Lipid A-Induced Responses In Vivo

  • Néjia Sassi
  • Catherine Paul
  • Amandine Martin
  • Ali Bettaieb
  • Jean-François JeanninEmail author
Part of the Advances in Experimental Medicine and Biology book series (AEMB, volume 667)


The lipid A analogs used in preclinical studies and clinical trials are not naturally-occurring forms of lipid A; they are synthetic molecules produced to be less toxic than lipid A itself and they do not reproduce the effects of natural lipid A molecules especially in vivo. The responses induced by lipid A analogs are summarized in this chapter: their fate in the blood stream and their toxicity as well as the lipid A tolerance and the tumor immune responses they induce. Lipid A is not found in the mammalian organism under normal circumstances so its use in cancer therapy raises important questions as to its different effects in vivo and its toxicity, particularly in cancer patients. Lipid A has to be injected intravenously (i.v.) to study its effects. Injections of chemically synthesized lipid A in humans and in animals produce sepsis symptoms, such as tachycardia, tachypnea, hyper or hypothermia and leukocytosis or leukopenia. Similar manifestations are observed after injection of purified lipopolysaccharide (LPS), which is why lipid A is usually thought of as the active part of LPS. While lipid A injection is therefore expected to induce reactions similar to septic shock, the lipid A molecules used to treat cancer are not natural forms but analogs, produced by chemical synthesis or genetic engineering, specifically selected for their low toxicity. The in vivo effects of such low-toxicity lipid A analogs are summarized in this chapter.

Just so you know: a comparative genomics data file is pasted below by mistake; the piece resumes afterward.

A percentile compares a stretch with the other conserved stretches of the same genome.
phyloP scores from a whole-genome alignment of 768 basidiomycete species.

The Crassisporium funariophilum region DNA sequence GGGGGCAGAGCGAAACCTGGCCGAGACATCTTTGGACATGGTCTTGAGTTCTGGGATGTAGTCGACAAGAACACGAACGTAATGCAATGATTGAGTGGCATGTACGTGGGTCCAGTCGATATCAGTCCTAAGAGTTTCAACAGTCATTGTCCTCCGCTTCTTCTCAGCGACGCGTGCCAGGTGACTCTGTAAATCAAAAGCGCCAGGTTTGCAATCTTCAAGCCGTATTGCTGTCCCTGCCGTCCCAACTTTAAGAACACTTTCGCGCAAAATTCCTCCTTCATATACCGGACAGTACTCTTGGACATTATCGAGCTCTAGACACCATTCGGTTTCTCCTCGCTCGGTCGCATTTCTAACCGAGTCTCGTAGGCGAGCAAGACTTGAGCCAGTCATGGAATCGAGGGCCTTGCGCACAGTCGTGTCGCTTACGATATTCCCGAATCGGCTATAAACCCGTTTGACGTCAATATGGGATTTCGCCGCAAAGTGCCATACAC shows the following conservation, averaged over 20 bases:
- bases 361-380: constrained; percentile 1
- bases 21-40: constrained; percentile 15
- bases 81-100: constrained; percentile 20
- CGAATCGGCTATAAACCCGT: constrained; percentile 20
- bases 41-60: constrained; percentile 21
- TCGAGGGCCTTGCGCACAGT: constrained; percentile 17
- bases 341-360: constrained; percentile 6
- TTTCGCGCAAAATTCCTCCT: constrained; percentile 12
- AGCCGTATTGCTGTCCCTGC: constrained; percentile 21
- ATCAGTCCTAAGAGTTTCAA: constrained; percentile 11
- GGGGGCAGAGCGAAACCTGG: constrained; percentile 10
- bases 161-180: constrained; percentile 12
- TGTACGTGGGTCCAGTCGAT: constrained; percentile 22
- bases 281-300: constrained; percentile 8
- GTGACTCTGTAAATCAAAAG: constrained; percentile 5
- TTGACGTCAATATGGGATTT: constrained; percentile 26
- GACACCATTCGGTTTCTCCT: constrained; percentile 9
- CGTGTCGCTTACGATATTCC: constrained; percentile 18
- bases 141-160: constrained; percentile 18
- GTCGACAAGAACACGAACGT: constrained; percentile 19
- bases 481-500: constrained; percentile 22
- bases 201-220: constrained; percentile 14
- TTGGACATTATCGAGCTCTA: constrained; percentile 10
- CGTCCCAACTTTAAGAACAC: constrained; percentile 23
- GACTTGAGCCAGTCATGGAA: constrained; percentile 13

Nitric Oxide Major Histocompatibility Complex Class Antitumor Effect Adaptive Immune Response Peritoneal Macrophage 
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© Landes Bioscience and Springer Science+Business Media 2009

Authors and Affiliations

  • Néjia Sassi
    • 1
  • Catherine Paul
    • 1
  • Amandine Martin
    • 1
  • Ali Bettaieb
    • 2
  • Jean-François Jeannin
    • 2
    Email author
  1. 1.Tumor Immunology and Immunotherapy Laboratory Inserm U866University of BurgundyDijonFrance
  2. 2.Tumor Immunology and Immunotherapy Laboratory Ecole Practique des Hautes Etudes Inserm U866University of BurgundyDijonFrance

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